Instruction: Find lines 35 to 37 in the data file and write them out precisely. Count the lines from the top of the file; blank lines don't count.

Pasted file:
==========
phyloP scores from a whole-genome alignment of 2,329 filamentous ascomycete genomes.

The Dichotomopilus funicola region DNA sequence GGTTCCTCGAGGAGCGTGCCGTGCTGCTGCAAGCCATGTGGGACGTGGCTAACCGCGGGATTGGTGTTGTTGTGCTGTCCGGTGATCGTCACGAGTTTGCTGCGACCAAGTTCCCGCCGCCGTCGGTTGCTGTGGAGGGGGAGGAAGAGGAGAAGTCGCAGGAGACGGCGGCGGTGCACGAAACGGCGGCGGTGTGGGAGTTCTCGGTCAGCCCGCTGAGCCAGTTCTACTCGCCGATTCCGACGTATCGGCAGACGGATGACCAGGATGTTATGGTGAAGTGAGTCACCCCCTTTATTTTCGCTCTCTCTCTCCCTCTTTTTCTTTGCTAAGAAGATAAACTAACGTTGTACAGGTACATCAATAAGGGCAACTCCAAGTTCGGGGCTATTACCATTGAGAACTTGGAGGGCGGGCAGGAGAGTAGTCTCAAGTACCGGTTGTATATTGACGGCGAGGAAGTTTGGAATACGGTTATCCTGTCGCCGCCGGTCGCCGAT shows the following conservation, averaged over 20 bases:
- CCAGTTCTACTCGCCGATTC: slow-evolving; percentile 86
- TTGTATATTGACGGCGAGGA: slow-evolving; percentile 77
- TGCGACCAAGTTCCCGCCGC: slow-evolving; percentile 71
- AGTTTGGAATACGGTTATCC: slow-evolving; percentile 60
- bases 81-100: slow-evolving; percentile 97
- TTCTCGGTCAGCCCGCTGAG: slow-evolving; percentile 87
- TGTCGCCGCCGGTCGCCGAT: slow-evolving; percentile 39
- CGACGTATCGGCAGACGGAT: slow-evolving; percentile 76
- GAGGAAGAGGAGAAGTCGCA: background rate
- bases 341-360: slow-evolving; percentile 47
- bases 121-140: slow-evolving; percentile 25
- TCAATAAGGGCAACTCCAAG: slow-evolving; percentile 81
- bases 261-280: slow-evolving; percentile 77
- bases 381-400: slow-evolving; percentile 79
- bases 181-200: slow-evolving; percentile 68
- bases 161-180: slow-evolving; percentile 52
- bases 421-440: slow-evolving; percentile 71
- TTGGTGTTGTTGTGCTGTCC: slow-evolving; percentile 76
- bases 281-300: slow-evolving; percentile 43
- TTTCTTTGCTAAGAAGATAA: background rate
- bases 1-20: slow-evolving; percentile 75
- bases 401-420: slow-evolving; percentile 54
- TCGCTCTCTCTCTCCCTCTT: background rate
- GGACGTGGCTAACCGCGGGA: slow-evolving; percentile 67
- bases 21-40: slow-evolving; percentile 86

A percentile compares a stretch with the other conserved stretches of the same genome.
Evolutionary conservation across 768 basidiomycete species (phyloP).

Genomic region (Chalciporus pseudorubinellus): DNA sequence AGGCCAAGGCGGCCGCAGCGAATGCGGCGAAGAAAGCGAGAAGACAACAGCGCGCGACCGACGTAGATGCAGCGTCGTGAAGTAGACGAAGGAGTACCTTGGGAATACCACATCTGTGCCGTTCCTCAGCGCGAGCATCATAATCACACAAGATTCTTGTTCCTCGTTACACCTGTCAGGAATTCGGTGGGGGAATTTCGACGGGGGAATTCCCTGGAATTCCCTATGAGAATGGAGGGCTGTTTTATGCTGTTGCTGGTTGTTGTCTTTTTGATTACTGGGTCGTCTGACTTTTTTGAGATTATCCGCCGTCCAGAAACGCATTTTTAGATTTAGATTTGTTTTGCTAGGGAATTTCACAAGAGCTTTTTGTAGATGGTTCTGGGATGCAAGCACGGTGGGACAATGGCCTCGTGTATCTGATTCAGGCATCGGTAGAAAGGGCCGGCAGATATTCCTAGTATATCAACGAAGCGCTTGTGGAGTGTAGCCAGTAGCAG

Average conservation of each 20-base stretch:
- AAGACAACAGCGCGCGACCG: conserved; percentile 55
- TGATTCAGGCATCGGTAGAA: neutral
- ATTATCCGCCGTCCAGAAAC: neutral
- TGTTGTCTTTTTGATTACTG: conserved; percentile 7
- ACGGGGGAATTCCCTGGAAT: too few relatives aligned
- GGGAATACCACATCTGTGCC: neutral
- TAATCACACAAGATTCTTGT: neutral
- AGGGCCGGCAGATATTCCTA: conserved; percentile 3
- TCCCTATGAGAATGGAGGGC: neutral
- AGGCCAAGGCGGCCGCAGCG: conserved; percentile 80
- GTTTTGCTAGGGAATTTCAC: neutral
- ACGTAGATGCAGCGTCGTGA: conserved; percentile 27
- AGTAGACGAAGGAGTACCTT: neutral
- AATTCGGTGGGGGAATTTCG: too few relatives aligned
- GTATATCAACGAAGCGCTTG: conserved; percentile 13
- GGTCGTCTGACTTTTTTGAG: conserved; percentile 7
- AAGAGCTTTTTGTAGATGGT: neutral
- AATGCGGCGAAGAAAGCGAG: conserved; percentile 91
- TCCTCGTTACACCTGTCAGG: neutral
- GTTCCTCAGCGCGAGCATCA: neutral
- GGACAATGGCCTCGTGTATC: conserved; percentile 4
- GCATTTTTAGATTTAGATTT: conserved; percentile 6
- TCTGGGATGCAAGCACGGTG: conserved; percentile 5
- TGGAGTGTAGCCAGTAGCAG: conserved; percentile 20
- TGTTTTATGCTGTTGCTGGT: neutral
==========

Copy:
- TGTTGTCTTTTTGATTACTG: conserved; percentile 7
- ACGGGGGAATTCCCTGGAAT: too few relatives aligned
- GGGAATACCACATCTGTGCC: neutral